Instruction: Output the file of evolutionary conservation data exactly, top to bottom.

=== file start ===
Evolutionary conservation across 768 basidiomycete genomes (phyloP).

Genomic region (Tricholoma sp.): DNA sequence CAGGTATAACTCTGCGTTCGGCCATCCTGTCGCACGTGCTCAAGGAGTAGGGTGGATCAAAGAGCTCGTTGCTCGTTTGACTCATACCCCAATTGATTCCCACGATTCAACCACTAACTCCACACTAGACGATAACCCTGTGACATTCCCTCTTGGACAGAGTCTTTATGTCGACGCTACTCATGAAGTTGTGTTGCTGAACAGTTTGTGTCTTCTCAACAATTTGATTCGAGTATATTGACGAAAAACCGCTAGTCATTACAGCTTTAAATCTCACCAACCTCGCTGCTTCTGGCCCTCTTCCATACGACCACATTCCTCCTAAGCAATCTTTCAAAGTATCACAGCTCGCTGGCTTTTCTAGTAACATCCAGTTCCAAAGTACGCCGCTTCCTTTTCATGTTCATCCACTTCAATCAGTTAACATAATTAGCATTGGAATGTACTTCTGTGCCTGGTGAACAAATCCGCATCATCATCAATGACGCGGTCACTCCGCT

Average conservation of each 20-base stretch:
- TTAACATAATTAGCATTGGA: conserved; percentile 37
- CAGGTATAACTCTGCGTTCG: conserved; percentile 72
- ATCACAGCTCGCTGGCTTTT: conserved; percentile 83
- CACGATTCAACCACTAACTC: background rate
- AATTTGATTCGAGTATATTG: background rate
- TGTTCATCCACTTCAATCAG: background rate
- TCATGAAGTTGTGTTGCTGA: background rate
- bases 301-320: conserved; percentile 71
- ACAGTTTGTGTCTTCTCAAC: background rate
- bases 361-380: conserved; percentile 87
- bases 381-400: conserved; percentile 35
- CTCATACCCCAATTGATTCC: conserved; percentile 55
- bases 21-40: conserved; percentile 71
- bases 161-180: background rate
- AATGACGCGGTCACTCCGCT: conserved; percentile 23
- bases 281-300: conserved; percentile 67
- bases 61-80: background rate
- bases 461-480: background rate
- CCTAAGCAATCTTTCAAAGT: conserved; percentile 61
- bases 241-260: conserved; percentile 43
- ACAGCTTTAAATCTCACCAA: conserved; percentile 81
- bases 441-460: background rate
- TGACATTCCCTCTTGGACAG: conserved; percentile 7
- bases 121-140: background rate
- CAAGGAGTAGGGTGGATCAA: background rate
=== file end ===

Evolutionary conservation across 768 basidiomycete genomes (phyloP).

Genomic region (Tricholoma sp.): DNA sequence CAGGTATAACTCTGCGTTCGGCCATCCTGTCGCACGTGCTCAAGGAGTAGGGTGGATCAAAGAGCTCGTTGCTCGTTTGACTCATACCCCAATTGATTCCCACGATTCAACCACTAACTCCACACTAGACGATAACCCTGTGACATTCCCTCTTGGACAGAGTCTTTATGTCGACGCTACTCATGAAGTTGTGTTGCTGAACAGTTTGTGTCTTCTCAACAATTTGATTCGAGTATATTGACGAAAAACCGCTAGTCATTACAGCTTTAAATCTCACCAACCTCGCTGCTTCTGGCCCTCTTCCATACGACCACATTCCTCCTAAGCAATCTTTCAAAGTATCACAGCTCGCTGGCTTTTCTAGTAACATCCAGTTCCAAAGTACGCCGCTTCCTTTTCATGTTCATCCACTTCAATCAGTTAACATAATTAGCATTGGAATGTACTTCTGTGCCTGGTGAACAAATCCGCATCATCATCAATGACGCGGTCACTCCGCT

Average conservation of each 20-base stretch:
- TTAACATAATTAGCATTGGA: conserved; percentile 37
- CAGGTATAACTCTGCGTTCG: conserved; percentile 72
- ATCACAGCTCGCTGGCTTTT: conserved; percentile 83
- CACGATTCAACCACTAACTC: background rate
- AATTTGATTCGAGTATATTG: background rate
- TGTTCATCCACTTCAATCAG: background rate
- TCATGAAGTTGTGTTGCTGA: background rate
- bases 301-320: conserved; percentile 71
- ACAGTTTGTGTCTTCTCAAC: background rate
- bases 361-380: conserved; percentile 87
- bases 381-400: conserved; percentile 35
- CTCATACCCCAATTGATTCC: conserved; percentile 55
- bases 21-40: conserved; percentile 71
- bases 161-180: background rate
- AATGACGCGGTCACTCCGCT: conserved; percentile 23
- bases 281-300: conserved; percentile 67
- bases 61-80: background rate
- bases 461-480: background rate
- CCTAAGCAATCTTTCAAAGT: conserved; percentile 61
- bases 241-260: conserved; percentile 43
- ACAGCTTTAAATCTCACCAA: conserved; percentile 81
- bases 441-460: background rate
- TGACATTCCCTCTTGGACAG: conserved; percentile 7
- bases 121-140: background rate
- CAAGGAGTAGGGTGGATCAA: background rate